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Home :: Archive :: 1995 :: September ::
Re: Importance of Shakespeare
Shakespeare Electronic Conference, Vol. 6, No. 729. Wednesday, 27 September 1995
 
(1)     From:   Robert Appelbaum <
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        Date:   Wednesday, 27 Sep 1995 11:06:21 -0700 (PDT)
        Subj:   Importance of Shakespeare
 
(2)     From:   Marcello Cappuzzo <
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        Date:   Wednesday, 27 Sep 1995 21:02:50 +0100
        Subj:   Re: Importance of Shakespeare
 
 
(1)----------------------------------------------------------------------------
From:           Robert Appelbaum <
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Date:           Wednesday, 27 Sep 1995 11:06:21 -0700 (PDT)
Subject:        Importance of Shakespeare
 
The problem with considering Shakespeare a "historical watershed," it seems to
me, is that it is historically wrong, and probably involves a confusion of
cause and effect.  One can make a case that the writings of Ben Jonson, John
Donne, and even John Dryden were more important in the development of the
English language between (say) 1610 and 1750 than those of Shakespeare (which
of course were not only widely available until about 1710, whereas, say,
Donne's sermons were reprinted often.).  How many playwrights or poets can
Stephanie Hughes name from that period who were imitating WS's diction?  How
many intellectuals can she name from that period who were actively drawing on
Shakespeare's "synthesis" of mythology and Christianity?  Unfortunately, one
can even say that William Waller was the more influential crafter of language
during the late 17th and 18th centuries; and apart from a few successful
adaptations of Shakespeareanism on the English stage (like Otway's *Venice
Preserved*) one will find, I think, few direct effects of Shakespearean
mentality in English culture during that time.  (It should not be forgotten
that the Shakespeare being performed from Dryden on was a Shakespeare whose
language had been cleaned up -- Dryden corrected it into heroic couplets!-- and
whose moral ambiguities had clarified if not erased.)
 
The Shakespeare who reinvented the English language is, I think, an invention
of a later time.  It is true that WS brought together in his work more cultural
material from more sources than any other writer of English before or since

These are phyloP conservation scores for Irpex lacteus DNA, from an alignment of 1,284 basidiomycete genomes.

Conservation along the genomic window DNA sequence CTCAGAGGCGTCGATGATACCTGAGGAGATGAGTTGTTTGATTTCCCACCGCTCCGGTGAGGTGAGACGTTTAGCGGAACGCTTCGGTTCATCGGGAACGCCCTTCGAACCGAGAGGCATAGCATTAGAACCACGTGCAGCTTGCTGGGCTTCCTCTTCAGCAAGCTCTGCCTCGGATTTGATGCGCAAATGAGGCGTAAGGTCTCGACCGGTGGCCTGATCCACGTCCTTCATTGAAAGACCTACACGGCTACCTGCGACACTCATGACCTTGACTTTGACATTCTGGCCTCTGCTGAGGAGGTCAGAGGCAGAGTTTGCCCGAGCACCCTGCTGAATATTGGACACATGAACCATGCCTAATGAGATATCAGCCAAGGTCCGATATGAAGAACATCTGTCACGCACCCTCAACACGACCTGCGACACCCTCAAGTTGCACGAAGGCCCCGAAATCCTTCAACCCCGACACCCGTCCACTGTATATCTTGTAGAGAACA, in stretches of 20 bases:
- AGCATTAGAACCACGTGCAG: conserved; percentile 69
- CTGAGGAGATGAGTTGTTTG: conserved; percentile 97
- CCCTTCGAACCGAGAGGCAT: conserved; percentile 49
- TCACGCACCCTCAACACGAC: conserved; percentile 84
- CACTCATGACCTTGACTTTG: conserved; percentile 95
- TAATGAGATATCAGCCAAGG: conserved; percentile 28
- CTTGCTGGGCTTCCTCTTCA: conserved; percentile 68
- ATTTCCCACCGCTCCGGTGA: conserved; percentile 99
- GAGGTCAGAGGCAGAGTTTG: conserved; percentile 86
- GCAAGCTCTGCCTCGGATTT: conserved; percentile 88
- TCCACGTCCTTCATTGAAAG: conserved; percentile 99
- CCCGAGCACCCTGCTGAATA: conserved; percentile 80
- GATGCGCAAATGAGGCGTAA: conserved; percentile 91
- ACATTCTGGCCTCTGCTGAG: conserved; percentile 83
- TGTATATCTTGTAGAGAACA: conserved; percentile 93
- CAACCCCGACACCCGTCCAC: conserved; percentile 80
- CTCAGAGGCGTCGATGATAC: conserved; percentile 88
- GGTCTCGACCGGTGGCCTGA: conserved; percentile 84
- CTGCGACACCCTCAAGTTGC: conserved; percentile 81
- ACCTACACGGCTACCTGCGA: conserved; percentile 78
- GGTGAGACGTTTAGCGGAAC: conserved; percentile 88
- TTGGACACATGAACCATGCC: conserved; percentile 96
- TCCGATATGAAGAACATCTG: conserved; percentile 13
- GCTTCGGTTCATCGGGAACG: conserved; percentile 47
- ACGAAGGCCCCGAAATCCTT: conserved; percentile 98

(though Chaucer comes close); and it is true that WS came to have a
disproportionate effect on literary and theatrical production beginning in the
late 18th century.  It is also true that plausible claims can be made (as
Fineman did in *Perjured Eye*) that WS somehow "discovered" modes of
subjectivity and writing which have become central to Western traditions.  But
I don't think we have to reify WS into a kind of force of historical
determinism in order to recognize the value of what he achieved; and I don't
think that we can really *find* WS's work actually *doing* the kind of cultural
work that Stephanie Hughes assigns to it until other individuals of a much
later date come along and *assign* to the work the kind of historical force she
wants to assign to it.
 
Certainly, it was not Shakespeare's doing that he was being adopted as a
cultural deity at about the same time that the industrial revolution, the slave
trade, and a devastating navy were making England into the most powerful
country inthe world.  It was in any case the English military, and not the
actors of the West End, who made English into the official language of India,
Australia, Canada, Nigeria, Jamaica, etc.  And it is the English military that
would have made it into the official language of much of the world even if
Shakespeare had never "reinvented" it.
 
We are probably doing Shakespeare a favor if we assign the repsonsibility for
the cultural imperialism of the modern era to something or someone else.
 
Robert Appelbaum
UC Berkeley
 
(2)----------------------------------------------------------------------------
From:           Marcello Cappuzzo <
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Date:           Wednesday, 27 Sep 1995 21:02:50 +0100
Subject:        Re: Importance of Shakespeare
 
     "Certainly Shakespeare did not set out to create a worldwide language;
     but I must repeat, had he never been born, had Sidney, Raleigh and Bacon
     been the best writers of their time, we might be making these posts in
     Spanish."   Stephanie Hughes, Sept 26.
 
What is wrong with Spanish?  Ms Hughes seems to believe 1. that WS "created"
(ex nihilo) a "medium" known as the English language;  2. that the history of
this "medium" begins *and* ends with WS;  3. that English is perhaps the best
possible language, certainly "the most important" (Hughes, Sept 8), and 4. that
therefore "to make these posts in Spanish" would be...what?  inappropriate?
inopportune?  unbecoming?  would it be an insult--given the topic of this
conversation?  I do not share any of Ms Hughes' opinions;  however, should Ms
Hughes be monolingual, I would understand her sense of relief for not having to
learn a second language to take part in this international conference--though
one or two other reasons could perhaps be found.
 
Marcello Cappuzzo
University of Palermo
 

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